Amazon's Comic-Con marketing blitz touches on immigration, segregation

The company's PR push for its new Prime Video series Carnival Row is unexpectedly topical.

Richard Nieva Former senior reporter
Richard Nieva was a senior reporter for CNET News, focusing on Google and Yahoo. He previously worked for PandoDaily and Fortune Magazine, and his writing has appeared in The New York Times, on CNNMoney.com and on CJR.org.
Richard Nieva
3 min read

Amazon created a burlesque house at Comic-Con.

Richard Nieva/CNET

Even before you get in line for the attraction, you know it will be political. A man holding a big stack of cards asks you what role you'd like to play: human or creature. I choose creature, and am handed a card that says, "You're a mythological scrappy immigrant trying to make it in an oppressive new land."

The line is for an immersive experience Amazon has set up at San Diego Comic-Con this week for Carnival Row, a show that premieres next month on its Prime Video streaming service. The series is a Victorian fantasy about mythical creatures who leave their war-torn country, starring Orlando Bloom and Cara Delevingne. 

The fare is unexpectedly topical and weighty for a corporate brand "activation" -- basically an elaborate ad that lets conference goers experience elements of a show or movie in real life. Still, it's hard to detach the fiction from the current political moment, as US immigration policies stoke controversy and people fight over a border wall. Just recently, President Donald Trump tweeted that minority House members including Alexandria Ocasio-Cortez and Ilhan Omar should "go back" to their countries instead of being critical of the Trump Administration.


Guests are handed cards before they enter the line.

Richard Nieva/CNET

In the Amazon activation, guests are separated into "humans" and "creatures," and ushered into a marketplace. Humans are treated kindly by police while creatures are insulted and distrusted. Guests are then led into a hidden burlesque house called Carnival Row, a glitzy private club inhabited by both humans and creatures. Dancers mill about the space while a performer sings on stage. The room is full of actors in character who take guests aside to have private conversations. 

One actor sums up the place to me: "This is a sanctuary. Outside, there's segregation. In here, there's peace."

As a dancer performs on stage, a creature runs in chased by a cop and the guests help her hide behind the bar. The police get angry and shut down the club. Guests are led out of the room and the activation is over.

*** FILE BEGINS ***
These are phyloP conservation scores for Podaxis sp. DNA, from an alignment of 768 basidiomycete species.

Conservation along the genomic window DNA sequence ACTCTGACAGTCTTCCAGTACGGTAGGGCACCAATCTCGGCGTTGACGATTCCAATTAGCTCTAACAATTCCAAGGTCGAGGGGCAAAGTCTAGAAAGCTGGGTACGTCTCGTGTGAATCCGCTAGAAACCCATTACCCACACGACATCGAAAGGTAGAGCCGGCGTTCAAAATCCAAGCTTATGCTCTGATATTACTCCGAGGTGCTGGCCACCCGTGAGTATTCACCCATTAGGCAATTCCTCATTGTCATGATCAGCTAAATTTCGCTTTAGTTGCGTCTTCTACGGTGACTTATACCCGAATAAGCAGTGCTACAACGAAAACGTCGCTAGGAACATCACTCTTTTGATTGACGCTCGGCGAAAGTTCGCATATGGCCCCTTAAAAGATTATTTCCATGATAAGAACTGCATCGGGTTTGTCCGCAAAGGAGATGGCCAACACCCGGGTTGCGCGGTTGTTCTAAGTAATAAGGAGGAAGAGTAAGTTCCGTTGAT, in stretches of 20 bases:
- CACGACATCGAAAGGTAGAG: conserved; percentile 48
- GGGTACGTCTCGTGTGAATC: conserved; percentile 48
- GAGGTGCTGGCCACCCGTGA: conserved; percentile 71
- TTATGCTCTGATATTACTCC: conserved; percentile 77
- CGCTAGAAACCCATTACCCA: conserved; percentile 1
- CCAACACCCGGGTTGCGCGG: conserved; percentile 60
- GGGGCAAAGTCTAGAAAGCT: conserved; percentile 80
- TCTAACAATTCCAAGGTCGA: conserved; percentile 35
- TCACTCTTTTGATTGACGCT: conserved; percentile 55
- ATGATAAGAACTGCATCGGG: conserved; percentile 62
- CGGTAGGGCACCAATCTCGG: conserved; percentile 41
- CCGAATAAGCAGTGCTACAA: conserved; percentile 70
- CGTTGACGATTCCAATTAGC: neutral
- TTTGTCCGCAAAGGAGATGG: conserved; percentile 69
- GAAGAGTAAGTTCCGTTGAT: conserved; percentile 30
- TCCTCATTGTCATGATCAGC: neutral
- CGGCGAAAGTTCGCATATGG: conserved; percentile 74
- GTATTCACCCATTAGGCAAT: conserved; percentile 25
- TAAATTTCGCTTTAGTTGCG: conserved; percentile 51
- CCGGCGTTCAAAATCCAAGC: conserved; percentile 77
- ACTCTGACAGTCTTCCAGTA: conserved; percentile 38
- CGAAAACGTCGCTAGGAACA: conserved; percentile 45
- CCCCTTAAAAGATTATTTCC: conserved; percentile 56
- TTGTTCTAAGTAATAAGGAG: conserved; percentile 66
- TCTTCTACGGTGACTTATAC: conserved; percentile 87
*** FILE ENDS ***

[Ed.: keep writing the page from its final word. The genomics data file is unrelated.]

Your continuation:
Again, pretty heavy for a comic book convention.

Amazon, though, doesn't want the show to be seen as a political stance for the company. Mike Benson, head of marketing for Amazon Studios, said the show as been in the works for three years. 

"We couldn't predict what would happen in the world. That was never planned," Benson said in an interview. "From a marketing perspective, we aren't going to position this show as something that's topical." Instead, he wants people to watch it because it's a well-told story, he said.

Amazon is at Comic-Con to spread the word about a trio of shows on its video service. Another new show called The Boys, developed by Seth Rogan, Evan Goldberg and Eric Kripke, follows the exploits of a group of ruffians in New York that aim to take down corrupt and entitled superheroes. The third show, The Expanse, is a sci-fi drama returning for its fourth season, about humans trying to prevent a war between Earth and Mars. 

The activation for The Boys takes guests into a kind of escape room, where a superhero has crashed his car into the storefront of an electronics store. The Expanse activation puts guests on a UN peacekeeping mission to determine whether an accident was really a terrorist act or not. 


In an activation for The Boys, guests help nab a culprit who drive his car into a storefront. 

Richard Nieva/CNET

Benson, the Amazon Studios marketing head, said the activations are a key part of marketing, especially as people have more choices over what to watch, and what streaming platforms to use.

"You've got to get people talking about your show," he said. "The deeper an audience can get into a world of a show, the more they like to talk about it."

CNET's Caitlin Petrakovitz contributed to this report.